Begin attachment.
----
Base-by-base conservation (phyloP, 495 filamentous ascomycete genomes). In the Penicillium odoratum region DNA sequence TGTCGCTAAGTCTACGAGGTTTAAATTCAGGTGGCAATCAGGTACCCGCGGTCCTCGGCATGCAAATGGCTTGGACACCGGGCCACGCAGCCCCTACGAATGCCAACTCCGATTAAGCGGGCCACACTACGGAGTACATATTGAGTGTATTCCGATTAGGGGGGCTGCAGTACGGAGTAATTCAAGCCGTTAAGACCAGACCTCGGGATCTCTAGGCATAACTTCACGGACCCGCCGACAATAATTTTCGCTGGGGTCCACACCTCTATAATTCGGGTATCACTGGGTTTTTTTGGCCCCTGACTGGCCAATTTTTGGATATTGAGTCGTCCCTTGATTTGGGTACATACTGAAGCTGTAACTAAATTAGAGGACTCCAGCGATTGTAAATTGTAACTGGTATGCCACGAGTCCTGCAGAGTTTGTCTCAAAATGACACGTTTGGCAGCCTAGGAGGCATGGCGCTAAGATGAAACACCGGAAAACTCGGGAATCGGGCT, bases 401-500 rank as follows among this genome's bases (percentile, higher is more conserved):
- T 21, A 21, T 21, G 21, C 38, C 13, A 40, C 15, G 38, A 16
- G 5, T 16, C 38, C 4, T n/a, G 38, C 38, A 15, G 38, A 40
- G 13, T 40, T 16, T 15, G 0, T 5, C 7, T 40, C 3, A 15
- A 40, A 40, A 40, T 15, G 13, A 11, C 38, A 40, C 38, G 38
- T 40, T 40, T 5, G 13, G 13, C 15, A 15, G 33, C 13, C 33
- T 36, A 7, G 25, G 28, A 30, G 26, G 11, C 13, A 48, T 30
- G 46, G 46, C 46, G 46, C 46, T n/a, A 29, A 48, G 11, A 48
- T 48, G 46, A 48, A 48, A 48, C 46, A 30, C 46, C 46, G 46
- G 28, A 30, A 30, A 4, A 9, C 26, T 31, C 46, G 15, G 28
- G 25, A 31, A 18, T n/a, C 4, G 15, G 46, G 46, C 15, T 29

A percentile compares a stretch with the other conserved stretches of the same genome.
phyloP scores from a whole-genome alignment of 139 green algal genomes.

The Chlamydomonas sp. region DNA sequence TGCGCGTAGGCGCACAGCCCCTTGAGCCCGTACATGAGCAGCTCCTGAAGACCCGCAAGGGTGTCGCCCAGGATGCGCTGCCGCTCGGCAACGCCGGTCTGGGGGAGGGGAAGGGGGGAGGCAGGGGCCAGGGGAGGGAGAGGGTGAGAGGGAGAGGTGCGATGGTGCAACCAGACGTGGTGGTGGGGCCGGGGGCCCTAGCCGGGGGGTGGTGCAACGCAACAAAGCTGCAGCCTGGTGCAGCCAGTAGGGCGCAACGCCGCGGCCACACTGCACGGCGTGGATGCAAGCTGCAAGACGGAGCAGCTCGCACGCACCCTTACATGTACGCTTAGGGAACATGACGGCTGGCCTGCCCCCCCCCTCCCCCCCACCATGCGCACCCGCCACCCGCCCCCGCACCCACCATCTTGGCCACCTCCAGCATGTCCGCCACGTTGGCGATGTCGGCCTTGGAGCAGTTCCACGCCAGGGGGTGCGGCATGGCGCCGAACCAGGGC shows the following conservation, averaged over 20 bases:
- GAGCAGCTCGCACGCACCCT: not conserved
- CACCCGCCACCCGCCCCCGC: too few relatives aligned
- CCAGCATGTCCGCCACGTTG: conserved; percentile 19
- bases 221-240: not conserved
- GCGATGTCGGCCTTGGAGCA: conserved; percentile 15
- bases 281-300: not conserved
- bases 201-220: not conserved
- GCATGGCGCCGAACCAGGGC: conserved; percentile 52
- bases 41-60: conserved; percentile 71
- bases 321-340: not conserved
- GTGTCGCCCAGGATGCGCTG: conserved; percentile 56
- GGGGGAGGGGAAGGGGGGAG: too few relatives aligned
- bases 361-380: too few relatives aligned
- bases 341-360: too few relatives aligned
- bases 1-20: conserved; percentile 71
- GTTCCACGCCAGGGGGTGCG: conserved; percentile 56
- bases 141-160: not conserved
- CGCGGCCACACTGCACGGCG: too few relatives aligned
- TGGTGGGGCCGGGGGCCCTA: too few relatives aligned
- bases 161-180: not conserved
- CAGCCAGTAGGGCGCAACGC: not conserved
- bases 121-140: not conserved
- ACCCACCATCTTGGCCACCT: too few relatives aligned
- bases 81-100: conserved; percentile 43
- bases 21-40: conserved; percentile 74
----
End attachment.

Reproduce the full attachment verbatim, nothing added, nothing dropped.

Base-by-base conservation (phyloP, 495 filamentous ascomycete genomes). In the Penicillium odoratum region DNA sequence TGTCGCTAAGTCTACGAGGTTTAAATTCAGGTGGCAATCAGGTACCCGCGGTCCTCGGCATGCAAATGGCTTGGACACCGGGCCACGCAGCCCCTACGAATGCCAACTCCGATTAAGCGGGCCACACTACGGAGTACATATTGAGTGTATTCCGATTAGGGGGGCTGCAGTACGGAGTAATTCAAGCCGTTAAGACCAGACCTCGGGATCTCTAGGCATAACTTCACGGACCCGCCGACAATAATTTTCGCTGGGGTCCACACCTCTATAATTCGGGTATCACTGGGTTTTTTTGGCCCCTGACTGGCCAATTTTTGGATATTGAGTCGTCCCTTGATTTGGGTACATACTGAAGCTGTAACTAAATTAGAGGACTCCAGCGATTGTAAATTGTAACTGGTATGCCACGAGTCCTGCAGAGTTTGTCTCAAAATGACACGTTTGGCAGCCTAGGAGGCATGGCGCTAAGATGAAACACCGGAAAACTCGGGAATCGGGCT, bases 401-500 rank as follows among this genome's bases (percentile, higher is more conserved):
- T 21, A 21, T 21, G 21, C 38, C 13, A 40, C 15, G 38, A 16
- G 5, T 16, C 38, C 4, T n/a, G 38, C 38, A 15, G 38, A 40
- G 13, T 40, T 16, T 15, G 0, T 5, C 7, T 40, C 3, A 15
- A 40, A 40, A 40, T 15, G 13, A 11, C 38, A 40, C 38, G 38
- T 40, T 40, T 5, G 13, G 13, C 15, A 15, G 33, C 13, C 33
- T 36, A 7, G 25, G 28, A 30, G 26, G 11, C 13, A 48, T 30
- G 46, G 46, C 46, G 46, C 46, T n/a, A 29, A 48, G 11, A 48
- T 48, G 46, A 48, A 48, A 48, C 46, A 30, C 46, C 46, G 46
- G 28, A 30, A 30, A 4, A 9, C 26, T 31, C 46, G 15, G 28
- G 25, A 31, A 18, T n/a, C 4, G 15, G 46, G 46, C 15, T 29

A percentile compares a stretch with the other conserved stretches of the same genome.
phyloP scores from a whole-genome alignment of 139 green algal genomes.

The Chlamydomonas sp. region DNA sequence TGCGCGTAGGCGCACAGCCCCTTGAGCCCGTACATGAGCAGCTCCTGAAGACCCGCAAGGGTGTCGCCCAGGATGCGCTGCCGCTCGGCAACGCCGGTCTGGGGGAGGGGAAGGGGGGAGGCAGGGGCCAGGGGAGGGAGAGGGTGAGAGGGAGAGGTGCGATGGTGCAACCAGACGTGGTGGTGGGGCCGGGGGCCCTAGCCGGGGGGTGGTGCAACGCAACAAAGCTGCAGCCTGGTGCAGCCAGTAGGGCGCAACGCCGCGGCCACACTGCACGGCGTGGATGCAAGCTGCAAGACGGAGCAGCTCGCACGCACCCTTACATGTACGCTTAGGGAACATGACGGCTGGCCTGCCCCCCCCCTCCCCCCCACCATGCGCACCCGCCACCCGCCCCCGCACCCACCATCTTGGCCACCTCCAGCATGTCCGCCACGTTGGCGATGTCGGCCTTGGAGCAGTTCCACGCCAGGGGGTGCGGCATGGCGCCGAACCAGGGC shows the following conservation, averaged over 20 bases:
- GAGCAGCTCGCACGCACCCT: not conserved
- CACCCGCCACCCGCCCCCGC: too few relatives aligned
- CCAGCATGTCCGCCACGTTG: conserved; percentile 19
- bases 221-240: not conserved
- GCGATGTCGGCCTTGGAGCA: conserved; percentile 15
- bases 281-300: not conserved
- bases 201-220: not conserved
- GCATGGCGCCGAACCAGGGC: conserved; percentile 52
- bases 41-60: conserved; percentile 71
- bases 321-340: not conserved
- GTGTCGCCCAGGATGCGCTG: conserved; percentile 56
- GGGGGAGGGGAAGGGGGGAG: too few relatives aligned
- bases 361-380: too few relatives aligned
- bases 341-360: too few relatives aligned
- bases 1-20: conserved; percentile 71
- GTTCCACGCCAGGGGGTGCG: conserved; percentile 56
- bases 141-160: not conserved
- CGCGGCCACACTGCACGGCG: too few relatives aligned
- TGGTGGGGCCGGGGGCCCTA: too few relatives aligned
- bases 161-180: not conserved
- CAGCCAGTAGGGCGCAACGC: not conserved
- bases 121-140: not conserved
- ACCCACCATCTTGGCCACCT: too few relatives aligned
- bases 81-100: conserved; percentile 43
- bases 21-40: conserved; percentile 74